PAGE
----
Thursday March 24, 2011
You, then, that teach others, will you not teach yourself? While you preach against stealing, do you steal? You that forbid adultery, do you commit adultery? You that abhor idols, do you rob temples? You that boast in the law, do you dishonor God by breaking the law? Romans 2: 21-23
It was more than 100 degrees under the open-air roof at the overcrowded church in Kumba, Cameroon. Usually, no one was thrilled about the more than three hours of church ahead of us – sitting sticky-arm-to-sticky-arm with all the other church-goers and only four functioning fans. However, this day was different.
This was Youth Day and it only came once a year. On this day youth ran the entire service. After we all processed in marching and singing together and the normal routine of worship had begun, a 15 year old boy anxiously walked up to the alter to preach the Word. Not expecting anything stimulating to come from a small boy they saw every Sunday the adult congregation fished for their hidden snacks or looked around to see if their friends had arrived. But this boy caught their attention, bringing the heat even more than the African Sun.
This boy preached a message of authenticity, a message promoting honesty and truth. In his humble, small voice this boy delivered a booming, prophetic call challenging everyone in the congregation. He called out those living polygamous lifestyles, those selling their food for unfair prices at the market, and those who preached one message in church on Sunday and another through their lifestyle outside of the church.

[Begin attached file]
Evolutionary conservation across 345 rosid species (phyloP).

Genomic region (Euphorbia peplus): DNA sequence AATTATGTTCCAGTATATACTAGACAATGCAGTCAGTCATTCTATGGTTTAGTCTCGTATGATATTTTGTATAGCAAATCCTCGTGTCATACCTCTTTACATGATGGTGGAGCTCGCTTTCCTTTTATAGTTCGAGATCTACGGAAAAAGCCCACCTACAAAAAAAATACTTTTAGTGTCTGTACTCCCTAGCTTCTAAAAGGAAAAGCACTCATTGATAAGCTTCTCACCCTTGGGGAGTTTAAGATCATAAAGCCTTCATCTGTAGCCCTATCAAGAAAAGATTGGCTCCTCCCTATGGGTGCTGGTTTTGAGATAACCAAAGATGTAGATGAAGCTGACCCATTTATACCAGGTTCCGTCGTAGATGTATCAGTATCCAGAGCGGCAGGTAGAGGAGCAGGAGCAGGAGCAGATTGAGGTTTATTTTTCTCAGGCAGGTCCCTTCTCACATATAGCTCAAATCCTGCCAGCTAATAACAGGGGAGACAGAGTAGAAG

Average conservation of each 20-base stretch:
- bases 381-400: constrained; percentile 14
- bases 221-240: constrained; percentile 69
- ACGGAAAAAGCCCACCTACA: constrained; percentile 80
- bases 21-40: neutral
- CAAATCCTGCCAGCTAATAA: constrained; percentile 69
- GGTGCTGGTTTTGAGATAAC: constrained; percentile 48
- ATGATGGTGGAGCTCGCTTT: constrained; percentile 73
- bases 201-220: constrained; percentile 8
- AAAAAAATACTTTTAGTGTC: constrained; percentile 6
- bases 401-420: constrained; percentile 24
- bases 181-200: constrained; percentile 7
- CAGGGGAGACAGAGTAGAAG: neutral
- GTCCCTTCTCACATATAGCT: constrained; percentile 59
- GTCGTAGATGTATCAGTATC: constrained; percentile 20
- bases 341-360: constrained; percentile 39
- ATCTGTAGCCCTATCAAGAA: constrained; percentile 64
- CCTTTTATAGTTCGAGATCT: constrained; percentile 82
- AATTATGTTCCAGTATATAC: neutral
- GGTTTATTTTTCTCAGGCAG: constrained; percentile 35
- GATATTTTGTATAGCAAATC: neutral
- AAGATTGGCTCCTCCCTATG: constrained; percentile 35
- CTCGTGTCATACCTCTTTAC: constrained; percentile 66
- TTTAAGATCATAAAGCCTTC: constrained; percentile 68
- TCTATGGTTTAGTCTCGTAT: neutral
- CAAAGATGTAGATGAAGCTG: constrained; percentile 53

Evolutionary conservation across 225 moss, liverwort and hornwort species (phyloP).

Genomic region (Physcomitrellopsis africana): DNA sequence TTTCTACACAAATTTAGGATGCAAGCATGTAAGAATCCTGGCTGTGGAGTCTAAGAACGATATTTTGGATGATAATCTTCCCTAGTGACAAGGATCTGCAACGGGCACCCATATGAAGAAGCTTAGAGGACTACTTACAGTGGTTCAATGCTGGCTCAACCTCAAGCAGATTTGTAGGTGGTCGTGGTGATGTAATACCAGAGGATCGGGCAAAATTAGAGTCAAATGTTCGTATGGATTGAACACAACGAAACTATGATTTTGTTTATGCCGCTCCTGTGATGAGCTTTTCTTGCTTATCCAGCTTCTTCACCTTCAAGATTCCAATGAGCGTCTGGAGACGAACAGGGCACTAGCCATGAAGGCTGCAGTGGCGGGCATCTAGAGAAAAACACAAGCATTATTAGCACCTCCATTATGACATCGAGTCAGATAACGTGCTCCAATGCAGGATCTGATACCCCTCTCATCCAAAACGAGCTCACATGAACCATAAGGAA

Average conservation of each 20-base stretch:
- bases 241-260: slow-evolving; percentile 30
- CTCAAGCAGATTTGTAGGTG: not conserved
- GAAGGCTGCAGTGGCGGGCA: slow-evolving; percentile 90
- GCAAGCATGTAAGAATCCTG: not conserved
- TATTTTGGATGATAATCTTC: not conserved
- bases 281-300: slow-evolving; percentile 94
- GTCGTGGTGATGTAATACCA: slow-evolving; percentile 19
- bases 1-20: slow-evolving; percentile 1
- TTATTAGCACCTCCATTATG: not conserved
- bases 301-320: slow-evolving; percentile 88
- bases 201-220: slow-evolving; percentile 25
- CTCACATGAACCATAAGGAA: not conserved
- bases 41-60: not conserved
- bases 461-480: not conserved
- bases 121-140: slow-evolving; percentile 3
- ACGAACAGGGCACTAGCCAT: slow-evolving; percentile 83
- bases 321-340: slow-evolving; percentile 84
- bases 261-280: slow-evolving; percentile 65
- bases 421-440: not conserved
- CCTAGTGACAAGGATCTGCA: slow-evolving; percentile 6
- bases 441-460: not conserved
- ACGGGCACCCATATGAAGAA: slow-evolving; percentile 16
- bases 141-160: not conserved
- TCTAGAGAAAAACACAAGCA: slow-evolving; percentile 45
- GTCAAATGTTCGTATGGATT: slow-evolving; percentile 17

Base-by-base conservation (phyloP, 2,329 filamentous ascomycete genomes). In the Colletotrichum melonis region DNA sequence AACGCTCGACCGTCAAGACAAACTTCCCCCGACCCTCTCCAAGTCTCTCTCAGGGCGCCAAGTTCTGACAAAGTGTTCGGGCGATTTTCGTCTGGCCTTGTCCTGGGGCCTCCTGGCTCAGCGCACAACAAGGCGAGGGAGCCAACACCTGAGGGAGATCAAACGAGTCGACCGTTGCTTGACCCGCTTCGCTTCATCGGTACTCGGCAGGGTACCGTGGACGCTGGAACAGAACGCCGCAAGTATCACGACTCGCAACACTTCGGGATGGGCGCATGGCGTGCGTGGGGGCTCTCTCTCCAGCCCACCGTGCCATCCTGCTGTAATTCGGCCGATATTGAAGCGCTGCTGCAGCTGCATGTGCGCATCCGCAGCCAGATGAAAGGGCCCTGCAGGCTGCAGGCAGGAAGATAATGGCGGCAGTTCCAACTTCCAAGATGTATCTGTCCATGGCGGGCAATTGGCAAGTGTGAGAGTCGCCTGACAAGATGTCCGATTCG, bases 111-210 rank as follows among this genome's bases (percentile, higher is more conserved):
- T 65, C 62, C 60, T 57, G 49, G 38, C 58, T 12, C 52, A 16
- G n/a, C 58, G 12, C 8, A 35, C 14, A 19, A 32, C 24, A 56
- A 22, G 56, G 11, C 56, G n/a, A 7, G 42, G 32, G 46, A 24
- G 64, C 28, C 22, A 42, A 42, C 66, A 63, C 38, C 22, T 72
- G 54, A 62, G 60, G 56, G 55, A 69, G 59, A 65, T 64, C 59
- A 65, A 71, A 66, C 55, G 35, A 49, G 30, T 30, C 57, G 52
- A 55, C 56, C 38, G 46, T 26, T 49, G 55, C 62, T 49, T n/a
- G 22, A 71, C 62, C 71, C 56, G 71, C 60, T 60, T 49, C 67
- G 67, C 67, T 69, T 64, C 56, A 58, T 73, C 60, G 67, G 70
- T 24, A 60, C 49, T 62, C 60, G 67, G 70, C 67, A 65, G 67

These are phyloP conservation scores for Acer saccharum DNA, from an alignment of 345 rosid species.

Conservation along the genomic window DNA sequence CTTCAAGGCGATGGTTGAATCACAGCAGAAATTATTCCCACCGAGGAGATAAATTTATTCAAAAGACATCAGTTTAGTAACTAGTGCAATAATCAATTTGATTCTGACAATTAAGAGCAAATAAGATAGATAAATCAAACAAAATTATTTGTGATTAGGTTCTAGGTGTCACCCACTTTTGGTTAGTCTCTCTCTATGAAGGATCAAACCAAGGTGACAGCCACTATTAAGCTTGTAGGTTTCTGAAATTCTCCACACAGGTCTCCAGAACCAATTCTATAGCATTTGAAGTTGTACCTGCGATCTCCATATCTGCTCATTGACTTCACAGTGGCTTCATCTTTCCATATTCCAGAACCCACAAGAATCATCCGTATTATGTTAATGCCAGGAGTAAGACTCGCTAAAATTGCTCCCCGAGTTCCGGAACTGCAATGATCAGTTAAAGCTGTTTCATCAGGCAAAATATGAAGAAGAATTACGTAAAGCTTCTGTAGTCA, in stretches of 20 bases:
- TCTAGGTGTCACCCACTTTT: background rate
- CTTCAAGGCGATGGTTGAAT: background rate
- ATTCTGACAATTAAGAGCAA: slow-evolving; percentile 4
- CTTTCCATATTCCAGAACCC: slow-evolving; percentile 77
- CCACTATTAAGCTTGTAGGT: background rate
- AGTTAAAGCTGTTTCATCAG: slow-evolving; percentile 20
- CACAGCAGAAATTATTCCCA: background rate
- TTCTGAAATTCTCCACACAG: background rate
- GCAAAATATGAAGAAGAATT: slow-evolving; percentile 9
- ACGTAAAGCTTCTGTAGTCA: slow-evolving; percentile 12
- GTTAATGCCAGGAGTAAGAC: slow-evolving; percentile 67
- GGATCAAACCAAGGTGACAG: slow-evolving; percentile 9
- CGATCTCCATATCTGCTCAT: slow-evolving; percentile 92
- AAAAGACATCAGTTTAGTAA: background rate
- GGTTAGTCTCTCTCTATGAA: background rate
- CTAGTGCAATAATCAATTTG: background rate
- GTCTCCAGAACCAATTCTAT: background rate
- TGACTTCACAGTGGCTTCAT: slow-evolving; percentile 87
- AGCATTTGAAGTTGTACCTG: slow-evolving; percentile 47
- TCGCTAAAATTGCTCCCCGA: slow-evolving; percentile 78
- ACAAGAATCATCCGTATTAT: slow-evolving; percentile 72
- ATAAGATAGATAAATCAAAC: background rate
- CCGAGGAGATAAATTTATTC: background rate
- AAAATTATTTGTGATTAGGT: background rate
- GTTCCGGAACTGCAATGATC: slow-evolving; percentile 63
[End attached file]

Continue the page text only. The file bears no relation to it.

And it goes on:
In a culture where children do not to speak unless spoken to, do not to question their elders, and not to push the envelope; this boy let his truth – the truth he heard about but did not see lived out- shine through.
How do we humbly remind those around us about the importance of authenticity? How do we avoid compartmentalizing our church-selves from our work or home-selves? Are the young people in our lives questioning if our words and deeds match?
Mother God, Thank you for humbling moments that call us back to the importance of practicing what we preach. As Paul writes to the Romans, “It is not the hearers of the law who are righteous in God’s sight, but the doers of the law who will be justified.” Help us to be self-aware, open-minded and open-hearted in our relationships with others and with You. Remind us that sitting in the pew on Sunday is not enough. Amen.
Megan Cochran, a student at McCormick, enjoys riding her yellow bicycle and doing crafty things.